2007. 7. 10. 19:46 일상이야기
Ganglion (Cyst) of the Wrist
A wrist ganglion can appear on the A, back (dorsum) of the hand or B, on the underside.
Ganglion cysts arise from the capsule of a joint or the sheath of a tendon. They can be found at different places on the wrist. A ganglion cyst that grows on the top of the wrist is called a dorsal ganglion. Others are found on the underside of the wrist between the thumb and your pulse point, at the end joint of a finger, or at the base of a finger. Most of the time, these are harmless and will often disappear in time.
A ganglion cyst contains a thick, clear, mucus-like fluid similar to the fluid found in the joint. No one knows what triggers the formation of a ganglion. Women are more likely to be affected than men. Ganglia are common among gymnasts, who repeatedly apply stress to the wrist.
Signs and Symptoms
Because the fluid-filled sac puts pressure on the nerves that pass through the joint, some ganglion cysts may be painful. Large ganglia, even if they are not painful, are unattractive. Smaller ganglions that remain hidden under the skin (occult ganglions) may be quite painful.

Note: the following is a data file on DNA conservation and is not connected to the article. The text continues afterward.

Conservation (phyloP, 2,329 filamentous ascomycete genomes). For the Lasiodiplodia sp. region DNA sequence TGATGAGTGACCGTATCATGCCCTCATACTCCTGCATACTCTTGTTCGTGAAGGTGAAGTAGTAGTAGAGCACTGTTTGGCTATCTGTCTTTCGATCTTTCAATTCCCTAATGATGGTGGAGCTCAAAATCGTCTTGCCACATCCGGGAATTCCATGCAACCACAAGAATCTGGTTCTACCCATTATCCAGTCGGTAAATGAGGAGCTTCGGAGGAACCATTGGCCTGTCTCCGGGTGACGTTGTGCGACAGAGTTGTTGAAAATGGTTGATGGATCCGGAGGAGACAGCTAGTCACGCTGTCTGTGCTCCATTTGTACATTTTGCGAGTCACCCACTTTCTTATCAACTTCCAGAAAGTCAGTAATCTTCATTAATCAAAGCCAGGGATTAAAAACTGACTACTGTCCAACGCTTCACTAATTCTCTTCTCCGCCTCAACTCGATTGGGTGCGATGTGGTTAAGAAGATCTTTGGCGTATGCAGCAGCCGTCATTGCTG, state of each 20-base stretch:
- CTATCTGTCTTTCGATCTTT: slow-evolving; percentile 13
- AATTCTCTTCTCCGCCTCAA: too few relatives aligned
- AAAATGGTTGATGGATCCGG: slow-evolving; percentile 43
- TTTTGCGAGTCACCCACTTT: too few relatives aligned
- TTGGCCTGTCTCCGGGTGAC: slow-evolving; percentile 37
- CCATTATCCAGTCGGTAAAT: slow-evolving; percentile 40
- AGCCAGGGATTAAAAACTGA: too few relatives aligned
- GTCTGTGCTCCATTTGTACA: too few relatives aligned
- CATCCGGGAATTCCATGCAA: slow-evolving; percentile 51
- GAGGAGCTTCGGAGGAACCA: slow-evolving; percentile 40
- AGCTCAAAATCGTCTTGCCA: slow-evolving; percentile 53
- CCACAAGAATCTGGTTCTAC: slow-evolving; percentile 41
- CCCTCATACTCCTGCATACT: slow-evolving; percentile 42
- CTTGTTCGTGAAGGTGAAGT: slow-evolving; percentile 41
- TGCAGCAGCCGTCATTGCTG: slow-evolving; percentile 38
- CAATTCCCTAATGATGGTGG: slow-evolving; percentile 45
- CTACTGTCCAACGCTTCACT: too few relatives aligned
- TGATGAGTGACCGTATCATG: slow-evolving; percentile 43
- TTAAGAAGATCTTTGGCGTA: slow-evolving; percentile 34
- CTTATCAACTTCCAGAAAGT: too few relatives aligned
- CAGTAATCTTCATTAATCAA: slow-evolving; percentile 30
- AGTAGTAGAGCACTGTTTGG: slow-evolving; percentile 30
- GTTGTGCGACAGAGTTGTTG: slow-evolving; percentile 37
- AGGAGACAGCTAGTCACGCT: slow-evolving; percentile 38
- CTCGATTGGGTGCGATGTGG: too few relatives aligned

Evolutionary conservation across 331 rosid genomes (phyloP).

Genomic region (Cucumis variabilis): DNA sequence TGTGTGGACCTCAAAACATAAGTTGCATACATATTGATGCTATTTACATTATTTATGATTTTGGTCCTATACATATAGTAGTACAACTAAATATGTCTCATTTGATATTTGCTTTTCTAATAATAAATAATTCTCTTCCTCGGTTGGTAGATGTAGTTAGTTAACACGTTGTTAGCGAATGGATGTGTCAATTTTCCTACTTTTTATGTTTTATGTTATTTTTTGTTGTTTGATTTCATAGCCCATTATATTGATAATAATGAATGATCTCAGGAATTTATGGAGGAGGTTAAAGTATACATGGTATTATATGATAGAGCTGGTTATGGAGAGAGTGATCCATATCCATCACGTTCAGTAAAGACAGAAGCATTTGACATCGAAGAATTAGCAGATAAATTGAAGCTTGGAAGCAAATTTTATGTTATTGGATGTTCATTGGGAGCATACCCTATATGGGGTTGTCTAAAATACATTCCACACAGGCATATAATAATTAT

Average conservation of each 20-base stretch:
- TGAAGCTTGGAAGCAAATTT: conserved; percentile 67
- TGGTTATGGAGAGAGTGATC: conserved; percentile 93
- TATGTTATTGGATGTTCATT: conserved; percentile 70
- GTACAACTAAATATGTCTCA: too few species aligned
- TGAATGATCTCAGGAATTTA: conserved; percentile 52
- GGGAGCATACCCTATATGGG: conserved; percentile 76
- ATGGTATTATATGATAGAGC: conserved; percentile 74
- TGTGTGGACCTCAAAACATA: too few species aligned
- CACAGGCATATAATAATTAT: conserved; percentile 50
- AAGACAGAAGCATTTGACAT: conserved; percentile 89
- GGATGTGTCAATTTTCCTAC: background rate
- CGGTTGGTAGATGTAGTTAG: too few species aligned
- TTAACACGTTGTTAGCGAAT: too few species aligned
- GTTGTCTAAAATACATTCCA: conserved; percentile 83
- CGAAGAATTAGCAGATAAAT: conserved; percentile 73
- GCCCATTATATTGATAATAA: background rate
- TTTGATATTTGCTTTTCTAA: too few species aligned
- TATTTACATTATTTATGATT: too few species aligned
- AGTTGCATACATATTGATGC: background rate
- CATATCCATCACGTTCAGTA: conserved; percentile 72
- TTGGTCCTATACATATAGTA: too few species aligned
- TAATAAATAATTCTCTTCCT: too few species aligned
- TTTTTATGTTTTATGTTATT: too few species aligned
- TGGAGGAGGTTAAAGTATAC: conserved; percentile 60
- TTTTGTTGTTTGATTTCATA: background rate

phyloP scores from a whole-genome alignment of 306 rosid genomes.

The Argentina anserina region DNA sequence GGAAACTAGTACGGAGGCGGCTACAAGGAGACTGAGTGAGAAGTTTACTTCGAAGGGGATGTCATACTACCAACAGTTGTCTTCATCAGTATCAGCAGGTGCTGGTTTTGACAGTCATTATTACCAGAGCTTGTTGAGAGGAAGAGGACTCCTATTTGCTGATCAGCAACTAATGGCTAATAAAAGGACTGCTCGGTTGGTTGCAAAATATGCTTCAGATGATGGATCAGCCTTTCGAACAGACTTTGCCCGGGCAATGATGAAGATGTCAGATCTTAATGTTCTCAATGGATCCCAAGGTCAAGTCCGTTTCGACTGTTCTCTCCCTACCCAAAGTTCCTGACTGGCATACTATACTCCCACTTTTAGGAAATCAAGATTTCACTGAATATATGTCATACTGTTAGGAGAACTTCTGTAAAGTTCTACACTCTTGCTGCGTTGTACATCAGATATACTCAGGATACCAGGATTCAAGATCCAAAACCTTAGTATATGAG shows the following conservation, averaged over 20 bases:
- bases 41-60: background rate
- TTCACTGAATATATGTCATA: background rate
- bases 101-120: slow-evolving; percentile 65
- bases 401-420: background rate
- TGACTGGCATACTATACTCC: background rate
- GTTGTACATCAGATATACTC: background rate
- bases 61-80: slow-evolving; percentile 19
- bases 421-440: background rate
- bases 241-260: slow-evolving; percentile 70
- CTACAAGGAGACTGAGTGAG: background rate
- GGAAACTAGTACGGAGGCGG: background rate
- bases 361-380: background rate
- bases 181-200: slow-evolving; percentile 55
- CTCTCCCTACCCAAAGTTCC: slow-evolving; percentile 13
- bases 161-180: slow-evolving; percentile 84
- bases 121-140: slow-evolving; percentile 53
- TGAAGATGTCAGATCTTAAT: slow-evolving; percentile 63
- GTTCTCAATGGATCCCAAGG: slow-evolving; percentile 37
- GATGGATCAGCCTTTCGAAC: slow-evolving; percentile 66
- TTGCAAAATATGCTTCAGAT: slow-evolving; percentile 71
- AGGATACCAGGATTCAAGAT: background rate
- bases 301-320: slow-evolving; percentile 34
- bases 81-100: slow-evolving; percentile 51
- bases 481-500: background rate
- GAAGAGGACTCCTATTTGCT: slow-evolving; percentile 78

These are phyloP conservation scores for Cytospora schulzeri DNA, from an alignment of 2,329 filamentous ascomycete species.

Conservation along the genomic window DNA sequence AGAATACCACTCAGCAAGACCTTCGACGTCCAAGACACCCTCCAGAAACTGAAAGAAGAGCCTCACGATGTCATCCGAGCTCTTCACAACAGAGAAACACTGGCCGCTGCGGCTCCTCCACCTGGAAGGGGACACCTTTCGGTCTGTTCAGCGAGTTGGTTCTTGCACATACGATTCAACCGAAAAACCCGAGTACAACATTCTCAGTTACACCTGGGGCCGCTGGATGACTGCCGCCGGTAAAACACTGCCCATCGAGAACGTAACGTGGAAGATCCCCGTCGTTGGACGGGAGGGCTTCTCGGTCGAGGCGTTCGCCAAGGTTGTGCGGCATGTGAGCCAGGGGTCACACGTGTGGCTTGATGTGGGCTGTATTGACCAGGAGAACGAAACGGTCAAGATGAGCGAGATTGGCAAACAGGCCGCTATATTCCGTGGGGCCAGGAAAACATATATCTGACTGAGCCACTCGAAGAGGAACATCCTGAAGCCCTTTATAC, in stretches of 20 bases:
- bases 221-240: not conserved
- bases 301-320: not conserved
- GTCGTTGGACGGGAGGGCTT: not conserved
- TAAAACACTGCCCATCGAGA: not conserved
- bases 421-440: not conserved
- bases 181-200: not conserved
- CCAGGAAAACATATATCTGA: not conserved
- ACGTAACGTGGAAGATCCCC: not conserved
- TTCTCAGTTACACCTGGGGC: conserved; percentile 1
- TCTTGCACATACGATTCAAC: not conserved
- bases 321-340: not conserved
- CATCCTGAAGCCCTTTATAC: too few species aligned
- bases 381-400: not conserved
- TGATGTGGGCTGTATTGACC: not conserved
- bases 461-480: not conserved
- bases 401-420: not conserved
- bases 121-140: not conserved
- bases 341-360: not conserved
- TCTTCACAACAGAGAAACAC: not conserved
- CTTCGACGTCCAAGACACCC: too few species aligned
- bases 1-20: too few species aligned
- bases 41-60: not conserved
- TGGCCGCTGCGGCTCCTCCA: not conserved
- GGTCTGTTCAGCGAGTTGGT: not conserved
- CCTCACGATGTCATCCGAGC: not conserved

A ganglion grows out of a joint, like a balloon on a stalk. It rises out of the connective tissues between bones and muscles. Inside the balloon is a thick, slippery fluid similar to the fluid in your joints. Usually, the more active the wrist, the larger the cyst becomes. With rest, the lump generally decreases in size.
Examination and diagnosis
Your doctor may ask you how long you've had the ganglion, whether it changes in size, and whether it is painful. Pressure may be applied to identify any tenderness. A penlight may be held up to the cyst to see whether light shines through. X-rays may be taken to rule out other conditions, such as arthritis or a bone tumor. Sometimes, an MRI or ultrasound is needed to find a ganglion cyst that is not visible.
Initial treatment is not surgical.
Nonsurgical treatment leaves the outer shell and the stalk of the ganglion intact, so it may reform and reappear.
The ganglion cyst can be removed through outpatient surgery, but this is no guarantee that the cyst will not grow again. Surgery may also include removing part of the involved joint capsule or tendon sheath. There may be some tenderness, discomfort, and swelling after surgery. Normal activities usually may be resumed two to six weeks after surgery.